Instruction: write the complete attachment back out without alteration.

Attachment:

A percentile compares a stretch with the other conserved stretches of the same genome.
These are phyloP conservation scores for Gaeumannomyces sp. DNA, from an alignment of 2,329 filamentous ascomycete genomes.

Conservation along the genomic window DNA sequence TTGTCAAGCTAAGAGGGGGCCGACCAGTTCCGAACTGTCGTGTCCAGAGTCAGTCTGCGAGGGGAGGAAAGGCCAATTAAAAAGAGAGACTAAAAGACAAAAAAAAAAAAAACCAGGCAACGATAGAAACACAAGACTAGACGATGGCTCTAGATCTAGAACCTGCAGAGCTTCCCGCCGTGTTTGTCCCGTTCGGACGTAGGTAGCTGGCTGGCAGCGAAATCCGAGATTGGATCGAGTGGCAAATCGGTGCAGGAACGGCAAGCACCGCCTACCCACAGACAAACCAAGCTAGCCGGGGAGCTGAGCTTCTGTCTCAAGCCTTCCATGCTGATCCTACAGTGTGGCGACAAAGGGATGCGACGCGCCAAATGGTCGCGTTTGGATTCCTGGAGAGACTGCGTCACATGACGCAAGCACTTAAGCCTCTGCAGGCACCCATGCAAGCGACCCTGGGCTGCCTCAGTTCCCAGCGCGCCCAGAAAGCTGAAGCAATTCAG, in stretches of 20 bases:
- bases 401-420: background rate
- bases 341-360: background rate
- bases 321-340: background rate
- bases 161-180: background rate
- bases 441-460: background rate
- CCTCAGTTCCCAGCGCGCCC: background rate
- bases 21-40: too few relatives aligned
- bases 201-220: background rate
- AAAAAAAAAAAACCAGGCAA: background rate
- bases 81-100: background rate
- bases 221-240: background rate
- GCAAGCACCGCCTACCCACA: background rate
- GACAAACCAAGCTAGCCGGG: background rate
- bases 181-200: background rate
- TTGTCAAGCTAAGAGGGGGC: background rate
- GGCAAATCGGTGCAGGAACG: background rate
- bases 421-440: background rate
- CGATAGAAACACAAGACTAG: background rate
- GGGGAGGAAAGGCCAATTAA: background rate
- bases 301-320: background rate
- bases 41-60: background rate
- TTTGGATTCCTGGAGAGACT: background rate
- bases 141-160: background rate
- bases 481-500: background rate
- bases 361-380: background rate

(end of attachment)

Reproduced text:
A percentile compares a stretch with the other conserved stretches of the same genome.
These are phyloP conservation scores for Gaeumannomyces sp. DNA, from an alignment of 2,329 filamentous ascomycete genomes.

Conservation along the genomic window DNA sequence TTGTCAAGCTAAGAGGGGGCCGACCAGTTCCGAACTGTCGTGTCCAGAGTCAGTCTGCGAGGGGAGGAAAGGCCAATTAAAAAGAGAGACTAAAAGACAAAAAAAAAAAAAACCAGGCAACGATAGAAACACAAGACTAGACGATGGCTCTAGATCTAGAACCTGCAGAGCTTCCCGCCGTGTTTGTCCCGTTCGGACGTAGGTAGCTGGCTGGCAGCGAAATCCGAGATTGGATCGAGTGGCAAATCGGTGCAGGAACGGCAAGCACCGCCTACCCACAGACAAACCAAGCTAGCCGGGGAGCTGAGCTTCTGTCTCAAGCCTTCCATGCTGATCCTACAGTGTGGCGACAAAGGGATGCGACGCGCCAAATGGTCGCGTTTGGATTCCTGGAGAGACTGCGTCACATGACGCAAGCACTTAAGCCTCTGCAGGCACCCATGCAAGCGACCCTGGGCTGCCTCAGTTCCCAGCGCGCCCAGAAAGCTGAAGCAATTCAG, in stretches of 20 bases:
- bases 401-420: background rate
- bases 341-360: background rate
- bases 321-340: background rate
- bases 161-180: background rate
- bases 441-460: background rate
- CCTCAGTTCCCAGCGCGCCC: background rate
- bases 21-40: too few relatives aligned
- bases 201-220: background rate
- AAAAAAAAAAAACCAGGCAA: background rate
- bases 81-100: background rate
- bases 221-240: background rate
- GCAAGCACCGCCTACCCACA: background rate
- GACAAACCAAGCTAGCCGGG: background rate
- bases 181-200: background rate
- TTGTCAAGCTAAGAGGGGGC: background rate
- GGCAAATCGGTGCAGGAACG: background rate
- bases 421-440: background rate
- CGATAGAAACACAAGACTAG: background rate
- GGGGAGGAAAGGCCAATTAA: background rate
- bases 301-320: background rate
- bases 41-60: background rate
- TTTGGATTCCTGGAGAGACT: background rate
- bases 141-160: background rate
- bases 481-500: background rate
- bases 361-380: background rate